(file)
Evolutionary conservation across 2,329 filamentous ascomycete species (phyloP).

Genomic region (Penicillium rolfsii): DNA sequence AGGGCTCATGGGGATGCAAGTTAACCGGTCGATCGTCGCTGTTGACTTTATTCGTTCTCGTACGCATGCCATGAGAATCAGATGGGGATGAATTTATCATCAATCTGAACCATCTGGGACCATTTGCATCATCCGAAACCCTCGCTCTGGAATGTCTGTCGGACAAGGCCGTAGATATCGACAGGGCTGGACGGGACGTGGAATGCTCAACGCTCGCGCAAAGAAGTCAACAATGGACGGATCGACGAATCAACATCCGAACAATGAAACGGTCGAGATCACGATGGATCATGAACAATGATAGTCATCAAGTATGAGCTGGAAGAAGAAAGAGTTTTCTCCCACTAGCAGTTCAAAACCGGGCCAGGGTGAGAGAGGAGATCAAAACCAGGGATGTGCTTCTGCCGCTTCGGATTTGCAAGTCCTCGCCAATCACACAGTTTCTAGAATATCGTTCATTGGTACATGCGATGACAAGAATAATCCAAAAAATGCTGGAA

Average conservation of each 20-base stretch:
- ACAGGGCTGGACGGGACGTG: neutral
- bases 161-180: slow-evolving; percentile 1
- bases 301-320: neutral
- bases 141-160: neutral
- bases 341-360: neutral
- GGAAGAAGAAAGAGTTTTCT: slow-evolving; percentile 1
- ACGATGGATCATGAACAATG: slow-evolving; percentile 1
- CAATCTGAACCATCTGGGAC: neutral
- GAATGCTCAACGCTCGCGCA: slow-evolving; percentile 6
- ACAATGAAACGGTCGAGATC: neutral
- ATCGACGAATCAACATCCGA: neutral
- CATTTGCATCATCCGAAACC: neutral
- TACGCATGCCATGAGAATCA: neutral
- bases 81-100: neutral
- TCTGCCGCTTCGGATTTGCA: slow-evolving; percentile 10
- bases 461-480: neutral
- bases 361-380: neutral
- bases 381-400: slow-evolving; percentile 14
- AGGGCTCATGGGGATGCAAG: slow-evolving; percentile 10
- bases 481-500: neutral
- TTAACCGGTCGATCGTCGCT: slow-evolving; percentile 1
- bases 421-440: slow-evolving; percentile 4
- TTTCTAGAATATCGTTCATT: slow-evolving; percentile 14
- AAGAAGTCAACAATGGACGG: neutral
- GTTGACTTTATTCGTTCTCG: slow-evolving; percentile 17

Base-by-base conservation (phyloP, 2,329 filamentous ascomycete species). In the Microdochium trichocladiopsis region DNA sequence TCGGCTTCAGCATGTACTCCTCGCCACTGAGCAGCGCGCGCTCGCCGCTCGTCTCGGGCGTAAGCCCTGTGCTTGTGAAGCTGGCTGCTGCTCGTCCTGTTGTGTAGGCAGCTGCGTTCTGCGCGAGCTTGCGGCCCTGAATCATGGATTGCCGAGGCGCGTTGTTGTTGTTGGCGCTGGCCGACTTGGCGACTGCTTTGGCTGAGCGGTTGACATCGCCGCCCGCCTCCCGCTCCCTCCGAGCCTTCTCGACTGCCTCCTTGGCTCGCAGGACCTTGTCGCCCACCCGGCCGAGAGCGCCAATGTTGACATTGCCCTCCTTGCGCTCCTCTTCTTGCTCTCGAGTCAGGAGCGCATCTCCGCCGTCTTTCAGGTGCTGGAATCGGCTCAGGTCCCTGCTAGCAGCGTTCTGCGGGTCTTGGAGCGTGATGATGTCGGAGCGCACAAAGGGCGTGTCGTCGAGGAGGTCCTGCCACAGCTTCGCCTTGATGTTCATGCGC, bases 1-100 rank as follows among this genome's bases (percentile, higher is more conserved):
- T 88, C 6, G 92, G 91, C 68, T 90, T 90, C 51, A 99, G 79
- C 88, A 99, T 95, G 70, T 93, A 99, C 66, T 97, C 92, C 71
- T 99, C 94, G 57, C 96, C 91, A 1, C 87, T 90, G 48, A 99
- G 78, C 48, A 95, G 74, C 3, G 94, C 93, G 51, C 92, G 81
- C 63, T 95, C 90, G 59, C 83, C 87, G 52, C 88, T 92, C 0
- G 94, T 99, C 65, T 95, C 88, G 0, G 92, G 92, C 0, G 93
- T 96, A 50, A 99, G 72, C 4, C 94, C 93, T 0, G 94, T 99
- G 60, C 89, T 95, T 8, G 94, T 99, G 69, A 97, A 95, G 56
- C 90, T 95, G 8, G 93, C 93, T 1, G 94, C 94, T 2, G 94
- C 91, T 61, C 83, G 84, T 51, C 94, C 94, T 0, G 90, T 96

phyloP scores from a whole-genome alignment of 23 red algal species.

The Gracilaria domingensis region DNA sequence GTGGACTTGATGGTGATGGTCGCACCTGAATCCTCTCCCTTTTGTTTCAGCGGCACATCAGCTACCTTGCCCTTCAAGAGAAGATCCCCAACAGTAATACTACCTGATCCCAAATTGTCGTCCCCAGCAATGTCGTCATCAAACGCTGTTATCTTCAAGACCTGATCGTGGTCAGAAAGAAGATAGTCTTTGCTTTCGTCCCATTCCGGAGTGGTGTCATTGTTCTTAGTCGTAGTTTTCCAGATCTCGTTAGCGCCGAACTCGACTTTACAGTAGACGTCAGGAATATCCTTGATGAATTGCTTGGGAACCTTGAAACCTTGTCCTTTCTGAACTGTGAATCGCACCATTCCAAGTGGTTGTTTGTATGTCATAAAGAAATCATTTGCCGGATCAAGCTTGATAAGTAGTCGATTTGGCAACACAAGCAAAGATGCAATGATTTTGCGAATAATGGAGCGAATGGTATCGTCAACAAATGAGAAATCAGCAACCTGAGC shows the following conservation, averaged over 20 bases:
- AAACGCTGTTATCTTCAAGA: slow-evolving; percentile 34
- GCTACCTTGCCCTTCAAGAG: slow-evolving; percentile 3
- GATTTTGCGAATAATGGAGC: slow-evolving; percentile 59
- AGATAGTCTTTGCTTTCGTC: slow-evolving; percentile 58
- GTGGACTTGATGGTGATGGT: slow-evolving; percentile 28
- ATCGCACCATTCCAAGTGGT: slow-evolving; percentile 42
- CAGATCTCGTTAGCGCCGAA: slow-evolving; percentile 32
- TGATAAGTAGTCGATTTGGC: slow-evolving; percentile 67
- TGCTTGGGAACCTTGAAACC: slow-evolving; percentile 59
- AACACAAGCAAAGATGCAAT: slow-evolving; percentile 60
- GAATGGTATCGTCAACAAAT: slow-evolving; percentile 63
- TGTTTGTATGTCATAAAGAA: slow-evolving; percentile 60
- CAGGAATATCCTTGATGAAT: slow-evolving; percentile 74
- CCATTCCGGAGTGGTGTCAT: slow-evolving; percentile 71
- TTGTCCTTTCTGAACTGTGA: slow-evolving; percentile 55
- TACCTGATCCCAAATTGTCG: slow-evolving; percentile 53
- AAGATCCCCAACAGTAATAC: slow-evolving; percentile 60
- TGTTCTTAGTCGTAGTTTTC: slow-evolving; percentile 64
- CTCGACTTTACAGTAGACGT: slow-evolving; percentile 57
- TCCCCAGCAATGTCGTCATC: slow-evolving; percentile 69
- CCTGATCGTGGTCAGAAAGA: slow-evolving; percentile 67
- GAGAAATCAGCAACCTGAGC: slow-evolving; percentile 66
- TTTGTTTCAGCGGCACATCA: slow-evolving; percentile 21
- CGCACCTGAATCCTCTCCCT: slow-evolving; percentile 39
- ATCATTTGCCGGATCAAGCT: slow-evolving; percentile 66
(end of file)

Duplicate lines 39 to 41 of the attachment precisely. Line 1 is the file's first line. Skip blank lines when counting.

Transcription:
- C 91, T 61, C 83, G 84, T 51, C 94, C 94, T 0, G 90, T 96

phyloP scores from a whole-genome alignment of 23 red algal species.

The Gracilaria domingensis region DNA sequence GTGGACTTGATGGTGATGGTCGCACCTGAATCCTCTCCCTTTTGTTTCAGCGGCACATCAGCTACCTTGCCCTTCAAGAGAAGATCCCCAACAGTAATACTACCTGATCCCAAATTGTCGTCCCCAGCAATGTCGTCATCAAACGCTGTTATCTTCAAGACCTGATCGTGGTCAGAAAGAAGATAGTCTTTGCTTTCGTCCCATTCCGGAGTGGTGTCATTGTTCTTAGTCGTAGTTTTCCAGATCTCGTTAGCGCCGAACTCGACTTTACAGTAGACGTCAGGAATATCCTTGATGAATTGCTTGGGAACCTTGAAACCTTGTCCTTTCTGAACTGTGAATCGCACCATTCCAAGTGGTTGTTTGTATGTCATAAAGAAATCATTTGCCGGATCAAGCTTGATAAGTAGTCGATTTGGCAACACAAGCAAAGATGCAATGATTTTGCGAATAATGGAGCGAATGGTATCGTCAACAAATGAGAAATCAGCAACCTGAGC shows the following conservation, averaged over 20 bases: